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  • Writer's pictureIrungu Houghton

Time for a new Pact for the Future

Would you live your life differently if the purpose of your life was designed around a multi-generational problem or goal? This was the central question for over 2,000 civic leaders who attended the United Nations Civil Society Conference that closed yesterday.

 

The world recoils from several major global shocks. The COVID-19 pandemic, Ukraine invasion, prolonged mass violence in Gaza, rising authoritarianism and climate chaos has left the Sustainable Development Goals, the United Nations and the Universal Declaration of Human Rights in tatters. Rising levels of impunity, inequalities and human rights violations within several countries offers little hope for the future. Further, the knottiest of the global problems the world faces, will not be overcome within the short electoral cycles of most democracies, the funding cycles of international development assistance or the actions you and I can take in our lifetimes.

 

193 Member States will meet at the Summit of the Future in September to reflect on how to accelerate progress against the SDGs, stop rising extreme poverty and hunger, reduce carbon emissions, regulate the risks of artificial intelligence and reboot a 79 year-old multi-lateral system. This week, Nairobi hosted civic leaders from all over the world to discuss what could be a people’s manifesto for the September Conference.

 

Neither Member States nor citizens must underestimate the scale, complexity and appalling consequences of a failing international cooperation system. The post World War Two system is simply no longer fit for purpose. The Pact for the Future must recreate a boldness of imagination or relegate itself to the UN library with all the other declarations stifled by those with power and privilege.

 

The September Conference must expand spaces for civic engagement at all levels. States and the UN must recognize that identity-based discrimination is increasingly intersectional and programme for persons who are being marginalized simultaneously based on their class, race, gender, sexuality, disability, age or citizenship.

 

Sexual and reproductive health rights gains for women and girls are being systematically being rolled back. This generation must protect, improve and resource the Cairo Declaration or be held responsible for the rising cases of unwanted teen-age pregnancies, unsafe abortion services, intimate spouse abuse and gender-based violence in our families and the communities around us.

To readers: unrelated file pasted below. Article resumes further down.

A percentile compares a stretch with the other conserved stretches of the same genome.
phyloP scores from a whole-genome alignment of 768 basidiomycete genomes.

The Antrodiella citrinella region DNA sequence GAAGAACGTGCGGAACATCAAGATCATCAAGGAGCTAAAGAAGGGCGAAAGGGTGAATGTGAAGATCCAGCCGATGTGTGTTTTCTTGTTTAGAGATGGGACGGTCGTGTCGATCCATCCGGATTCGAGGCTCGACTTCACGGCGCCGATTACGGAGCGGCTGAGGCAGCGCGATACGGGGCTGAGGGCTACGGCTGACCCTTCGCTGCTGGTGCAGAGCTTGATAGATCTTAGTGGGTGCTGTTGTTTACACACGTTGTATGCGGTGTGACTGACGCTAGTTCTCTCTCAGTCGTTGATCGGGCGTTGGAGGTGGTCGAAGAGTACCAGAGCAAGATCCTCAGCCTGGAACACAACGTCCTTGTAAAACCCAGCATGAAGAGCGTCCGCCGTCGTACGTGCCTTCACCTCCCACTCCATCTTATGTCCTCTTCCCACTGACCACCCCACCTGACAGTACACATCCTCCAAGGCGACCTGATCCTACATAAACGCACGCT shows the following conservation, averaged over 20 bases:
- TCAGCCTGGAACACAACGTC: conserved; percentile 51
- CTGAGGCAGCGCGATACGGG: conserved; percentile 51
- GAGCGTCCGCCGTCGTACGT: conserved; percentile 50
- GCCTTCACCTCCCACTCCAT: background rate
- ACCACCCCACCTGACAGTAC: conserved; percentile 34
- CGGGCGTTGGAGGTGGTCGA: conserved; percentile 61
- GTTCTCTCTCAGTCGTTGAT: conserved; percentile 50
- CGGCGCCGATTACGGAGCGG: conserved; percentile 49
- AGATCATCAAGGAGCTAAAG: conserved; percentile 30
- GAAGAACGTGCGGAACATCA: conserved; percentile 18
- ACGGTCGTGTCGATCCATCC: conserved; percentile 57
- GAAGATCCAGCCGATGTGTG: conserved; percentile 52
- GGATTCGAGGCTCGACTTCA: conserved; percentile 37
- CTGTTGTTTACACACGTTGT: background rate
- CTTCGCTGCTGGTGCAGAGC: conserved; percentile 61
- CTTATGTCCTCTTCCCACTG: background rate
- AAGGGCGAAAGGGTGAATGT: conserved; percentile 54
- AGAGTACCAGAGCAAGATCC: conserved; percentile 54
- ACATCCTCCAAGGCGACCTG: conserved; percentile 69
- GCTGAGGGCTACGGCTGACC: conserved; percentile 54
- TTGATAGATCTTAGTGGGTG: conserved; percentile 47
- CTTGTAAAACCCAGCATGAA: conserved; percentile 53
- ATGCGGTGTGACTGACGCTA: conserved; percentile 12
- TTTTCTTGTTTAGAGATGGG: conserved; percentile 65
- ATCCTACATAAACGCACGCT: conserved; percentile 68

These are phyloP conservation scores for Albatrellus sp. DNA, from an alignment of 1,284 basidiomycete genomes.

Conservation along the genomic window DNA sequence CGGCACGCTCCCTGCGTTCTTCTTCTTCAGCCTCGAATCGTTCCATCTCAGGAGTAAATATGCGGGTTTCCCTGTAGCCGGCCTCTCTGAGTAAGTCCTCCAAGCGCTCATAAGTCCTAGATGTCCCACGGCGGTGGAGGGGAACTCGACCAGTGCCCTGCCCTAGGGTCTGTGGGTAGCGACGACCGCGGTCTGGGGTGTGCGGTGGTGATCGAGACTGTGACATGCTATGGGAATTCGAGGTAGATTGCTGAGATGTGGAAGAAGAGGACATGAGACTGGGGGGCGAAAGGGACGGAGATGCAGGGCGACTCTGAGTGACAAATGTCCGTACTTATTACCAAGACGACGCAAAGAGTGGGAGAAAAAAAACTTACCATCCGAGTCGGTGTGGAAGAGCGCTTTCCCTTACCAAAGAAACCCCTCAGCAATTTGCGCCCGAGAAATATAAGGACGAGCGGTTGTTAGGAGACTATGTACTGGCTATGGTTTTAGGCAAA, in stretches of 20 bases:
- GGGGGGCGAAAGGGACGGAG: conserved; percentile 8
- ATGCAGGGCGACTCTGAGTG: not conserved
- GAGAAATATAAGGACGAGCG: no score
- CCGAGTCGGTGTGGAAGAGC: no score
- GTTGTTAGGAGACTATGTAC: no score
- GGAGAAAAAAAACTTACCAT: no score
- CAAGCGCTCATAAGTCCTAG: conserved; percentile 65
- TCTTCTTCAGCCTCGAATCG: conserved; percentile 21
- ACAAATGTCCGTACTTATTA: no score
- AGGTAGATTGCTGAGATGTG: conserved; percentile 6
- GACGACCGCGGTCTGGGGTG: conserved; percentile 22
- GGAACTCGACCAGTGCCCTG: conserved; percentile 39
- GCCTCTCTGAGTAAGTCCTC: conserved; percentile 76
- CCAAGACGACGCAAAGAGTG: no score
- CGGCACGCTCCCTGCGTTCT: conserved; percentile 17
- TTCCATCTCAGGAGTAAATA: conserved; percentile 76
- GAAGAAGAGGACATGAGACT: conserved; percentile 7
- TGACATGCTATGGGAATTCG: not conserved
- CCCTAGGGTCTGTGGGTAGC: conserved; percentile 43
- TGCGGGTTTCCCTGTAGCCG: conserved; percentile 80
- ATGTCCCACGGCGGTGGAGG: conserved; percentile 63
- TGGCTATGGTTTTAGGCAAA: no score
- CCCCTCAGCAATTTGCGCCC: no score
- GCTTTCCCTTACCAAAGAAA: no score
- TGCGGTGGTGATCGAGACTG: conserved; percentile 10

The Pact must mainstream the right to social security and a global social protection fund for all, not just for younger and older persons. Many participants also explicitly called for governments to introduce progressive taxes on the rich and their companies and seal corruption loopholes to pay for social protection and unpaid care work.

 

Delegate’s calls for debt relief and grants for debt distressed countries is highly relevant for Kenya. The nation is grappling with a major climatic disaster still paying back loans rather than responding the misery thousands face. Yesterday’s gesture of a public holiday to plant trees and mourn the dead would have had more power if the President had announced a one-month debt-payment moratorium to respond to the current crisis.

 

The UN Security Council double standards on Ukraine, Gaza and Sudan among other conflicts must have left Dag Hammarskjöld, Kofi Annan and several other leader ancestors turning in their graves. I do hope Secretary General António Guterres heard the people’s strong demand yesterday for the UN to be relentless in the call for a Gaza cease-fire and return of all hostages. The Pact must address the impunity of powerful states in the face of international condemnation for genocide, crimes against humanity and war crimes.

 

It must also squarely address the digital divide and those marginalized by their lack of internet. We must ban highly invasive surveillance and spyware by states or non-state actors and develop human rights-compliant safeguards and regulations to protect our right to privacy.

 

It took 20 years to largely eradicate smallpox, 400 years to eliminate trans-Atlantic slavery and 342 years to end colonialism in Africa. A just, safe and sustainable future will not happen without our joint action. We must act now and prepare others to also act tomorrow.


This opinion was also published in the Saturday Standard, 11 May 2024

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